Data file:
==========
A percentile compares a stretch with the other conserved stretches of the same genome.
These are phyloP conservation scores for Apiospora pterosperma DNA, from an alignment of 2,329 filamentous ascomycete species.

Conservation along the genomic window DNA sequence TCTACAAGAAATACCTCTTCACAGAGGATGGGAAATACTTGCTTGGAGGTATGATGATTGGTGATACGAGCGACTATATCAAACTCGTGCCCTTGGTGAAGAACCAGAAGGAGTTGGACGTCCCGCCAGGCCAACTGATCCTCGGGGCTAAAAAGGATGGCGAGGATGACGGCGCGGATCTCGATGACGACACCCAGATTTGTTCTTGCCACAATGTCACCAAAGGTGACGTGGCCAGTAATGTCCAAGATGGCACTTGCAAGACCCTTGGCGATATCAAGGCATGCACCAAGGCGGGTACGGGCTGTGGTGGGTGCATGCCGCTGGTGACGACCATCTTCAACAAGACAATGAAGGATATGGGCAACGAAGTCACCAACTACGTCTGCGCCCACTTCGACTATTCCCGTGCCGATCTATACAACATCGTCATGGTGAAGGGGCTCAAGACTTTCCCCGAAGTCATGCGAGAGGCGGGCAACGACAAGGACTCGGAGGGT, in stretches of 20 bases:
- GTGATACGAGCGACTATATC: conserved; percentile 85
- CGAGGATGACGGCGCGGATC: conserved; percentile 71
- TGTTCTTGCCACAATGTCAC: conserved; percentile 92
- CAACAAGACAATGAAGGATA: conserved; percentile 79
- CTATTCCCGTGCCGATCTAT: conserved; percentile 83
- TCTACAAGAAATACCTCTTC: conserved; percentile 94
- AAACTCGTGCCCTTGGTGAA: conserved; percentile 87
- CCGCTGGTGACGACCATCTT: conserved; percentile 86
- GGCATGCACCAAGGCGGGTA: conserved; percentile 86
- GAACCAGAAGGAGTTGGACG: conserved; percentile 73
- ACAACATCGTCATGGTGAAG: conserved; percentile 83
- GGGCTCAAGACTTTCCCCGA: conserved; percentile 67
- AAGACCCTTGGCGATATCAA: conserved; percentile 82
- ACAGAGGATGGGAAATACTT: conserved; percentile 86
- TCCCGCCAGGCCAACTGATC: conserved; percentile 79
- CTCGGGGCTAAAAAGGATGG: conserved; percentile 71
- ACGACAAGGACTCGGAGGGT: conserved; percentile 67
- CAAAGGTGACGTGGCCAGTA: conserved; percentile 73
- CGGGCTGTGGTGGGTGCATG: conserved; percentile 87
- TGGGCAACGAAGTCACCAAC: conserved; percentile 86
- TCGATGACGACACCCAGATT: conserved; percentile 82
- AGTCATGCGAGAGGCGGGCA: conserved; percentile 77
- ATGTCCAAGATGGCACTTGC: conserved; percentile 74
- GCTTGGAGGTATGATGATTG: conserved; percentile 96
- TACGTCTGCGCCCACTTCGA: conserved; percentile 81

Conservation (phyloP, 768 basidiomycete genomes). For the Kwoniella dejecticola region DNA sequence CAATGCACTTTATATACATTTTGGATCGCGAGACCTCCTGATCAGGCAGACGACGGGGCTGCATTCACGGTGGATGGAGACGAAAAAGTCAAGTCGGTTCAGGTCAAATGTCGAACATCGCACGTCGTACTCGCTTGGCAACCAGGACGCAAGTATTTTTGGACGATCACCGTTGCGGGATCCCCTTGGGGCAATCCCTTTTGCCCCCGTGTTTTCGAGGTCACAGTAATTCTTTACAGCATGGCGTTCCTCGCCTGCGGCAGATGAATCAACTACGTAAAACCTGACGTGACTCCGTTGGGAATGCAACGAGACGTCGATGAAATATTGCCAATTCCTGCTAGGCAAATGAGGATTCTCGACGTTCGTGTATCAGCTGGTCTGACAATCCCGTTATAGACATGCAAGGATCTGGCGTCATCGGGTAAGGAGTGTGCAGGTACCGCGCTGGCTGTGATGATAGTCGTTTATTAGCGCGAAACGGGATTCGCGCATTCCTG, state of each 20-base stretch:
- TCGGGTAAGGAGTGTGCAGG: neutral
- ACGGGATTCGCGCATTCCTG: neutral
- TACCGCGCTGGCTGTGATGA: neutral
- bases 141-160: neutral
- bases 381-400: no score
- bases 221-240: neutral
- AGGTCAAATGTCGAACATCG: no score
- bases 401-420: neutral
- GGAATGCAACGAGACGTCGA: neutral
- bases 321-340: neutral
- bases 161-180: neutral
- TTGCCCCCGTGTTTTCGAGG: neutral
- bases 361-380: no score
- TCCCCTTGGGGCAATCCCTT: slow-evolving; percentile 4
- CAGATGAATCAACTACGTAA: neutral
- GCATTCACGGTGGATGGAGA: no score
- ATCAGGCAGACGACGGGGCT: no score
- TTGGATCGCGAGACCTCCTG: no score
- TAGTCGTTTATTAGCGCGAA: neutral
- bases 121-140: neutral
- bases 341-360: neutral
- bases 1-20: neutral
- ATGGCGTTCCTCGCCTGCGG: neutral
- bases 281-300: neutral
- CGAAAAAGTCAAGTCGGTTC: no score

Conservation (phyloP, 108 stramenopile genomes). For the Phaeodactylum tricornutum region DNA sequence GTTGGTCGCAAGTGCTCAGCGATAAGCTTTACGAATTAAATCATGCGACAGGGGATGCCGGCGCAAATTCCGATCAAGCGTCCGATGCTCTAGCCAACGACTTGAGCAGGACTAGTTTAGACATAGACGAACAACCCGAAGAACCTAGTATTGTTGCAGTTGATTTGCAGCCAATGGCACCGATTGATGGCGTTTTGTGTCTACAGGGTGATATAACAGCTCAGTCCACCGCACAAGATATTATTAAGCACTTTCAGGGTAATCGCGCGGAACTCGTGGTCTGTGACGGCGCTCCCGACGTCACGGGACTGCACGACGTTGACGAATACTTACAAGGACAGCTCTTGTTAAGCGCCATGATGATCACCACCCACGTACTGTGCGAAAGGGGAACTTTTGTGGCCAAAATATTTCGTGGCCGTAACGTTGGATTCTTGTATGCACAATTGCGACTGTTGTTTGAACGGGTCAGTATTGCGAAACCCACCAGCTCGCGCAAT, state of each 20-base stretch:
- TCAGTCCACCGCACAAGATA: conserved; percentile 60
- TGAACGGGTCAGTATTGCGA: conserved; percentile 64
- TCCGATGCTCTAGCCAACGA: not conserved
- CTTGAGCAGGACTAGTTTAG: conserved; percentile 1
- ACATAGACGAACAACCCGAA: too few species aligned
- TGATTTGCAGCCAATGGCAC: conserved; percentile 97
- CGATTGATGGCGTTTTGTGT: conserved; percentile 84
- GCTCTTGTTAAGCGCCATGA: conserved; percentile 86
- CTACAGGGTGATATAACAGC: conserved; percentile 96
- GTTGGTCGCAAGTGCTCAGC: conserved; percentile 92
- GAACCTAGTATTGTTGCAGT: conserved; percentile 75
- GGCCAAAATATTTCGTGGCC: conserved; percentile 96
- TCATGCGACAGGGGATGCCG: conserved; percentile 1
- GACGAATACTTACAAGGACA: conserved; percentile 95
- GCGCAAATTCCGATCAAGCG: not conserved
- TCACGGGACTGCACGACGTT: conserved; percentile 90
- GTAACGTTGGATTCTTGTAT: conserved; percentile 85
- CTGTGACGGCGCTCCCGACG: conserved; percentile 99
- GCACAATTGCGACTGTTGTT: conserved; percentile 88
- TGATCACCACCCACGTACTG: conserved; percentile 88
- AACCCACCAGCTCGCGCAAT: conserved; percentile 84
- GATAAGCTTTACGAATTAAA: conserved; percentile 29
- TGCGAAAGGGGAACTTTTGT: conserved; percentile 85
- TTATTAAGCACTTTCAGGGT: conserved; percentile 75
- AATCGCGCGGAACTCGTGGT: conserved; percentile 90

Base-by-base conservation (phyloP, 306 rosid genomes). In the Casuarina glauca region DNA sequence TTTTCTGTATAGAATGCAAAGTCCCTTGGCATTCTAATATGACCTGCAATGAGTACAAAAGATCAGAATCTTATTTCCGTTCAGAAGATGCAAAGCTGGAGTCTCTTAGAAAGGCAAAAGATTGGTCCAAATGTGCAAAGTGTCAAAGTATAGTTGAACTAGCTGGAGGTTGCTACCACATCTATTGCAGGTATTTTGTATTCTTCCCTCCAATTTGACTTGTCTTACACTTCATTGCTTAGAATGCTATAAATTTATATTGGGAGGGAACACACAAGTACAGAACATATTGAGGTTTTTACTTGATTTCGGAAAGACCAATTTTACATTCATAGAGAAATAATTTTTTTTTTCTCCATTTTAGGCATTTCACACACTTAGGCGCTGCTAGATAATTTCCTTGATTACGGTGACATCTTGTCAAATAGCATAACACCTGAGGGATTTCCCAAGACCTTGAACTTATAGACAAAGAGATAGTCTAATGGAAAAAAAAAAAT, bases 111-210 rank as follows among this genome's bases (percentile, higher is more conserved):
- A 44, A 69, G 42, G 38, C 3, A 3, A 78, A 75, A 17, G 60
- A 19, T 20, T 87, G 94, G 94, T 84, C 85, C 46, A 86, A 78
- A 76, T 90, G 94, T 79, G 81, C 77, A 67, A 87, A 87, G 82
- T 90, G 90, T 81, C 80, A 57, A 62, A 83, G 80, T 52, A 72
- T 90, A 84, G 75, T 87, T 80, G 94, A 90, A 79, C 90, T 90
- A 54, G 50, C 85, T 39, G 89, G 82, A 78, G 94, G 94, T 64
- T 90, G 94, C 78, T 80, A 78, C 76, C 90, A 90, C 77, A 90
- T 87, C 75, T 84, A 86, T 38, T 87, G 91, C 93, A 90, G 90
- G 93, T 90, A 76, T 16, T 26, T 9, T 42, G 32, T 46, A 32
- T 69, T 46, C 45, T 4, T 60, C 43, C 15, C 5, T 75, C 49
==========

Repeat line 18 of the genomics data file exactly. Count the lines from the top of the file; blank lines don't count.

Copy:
- TCCCGCCAGGCCAACTGATC: conserved; percentile 79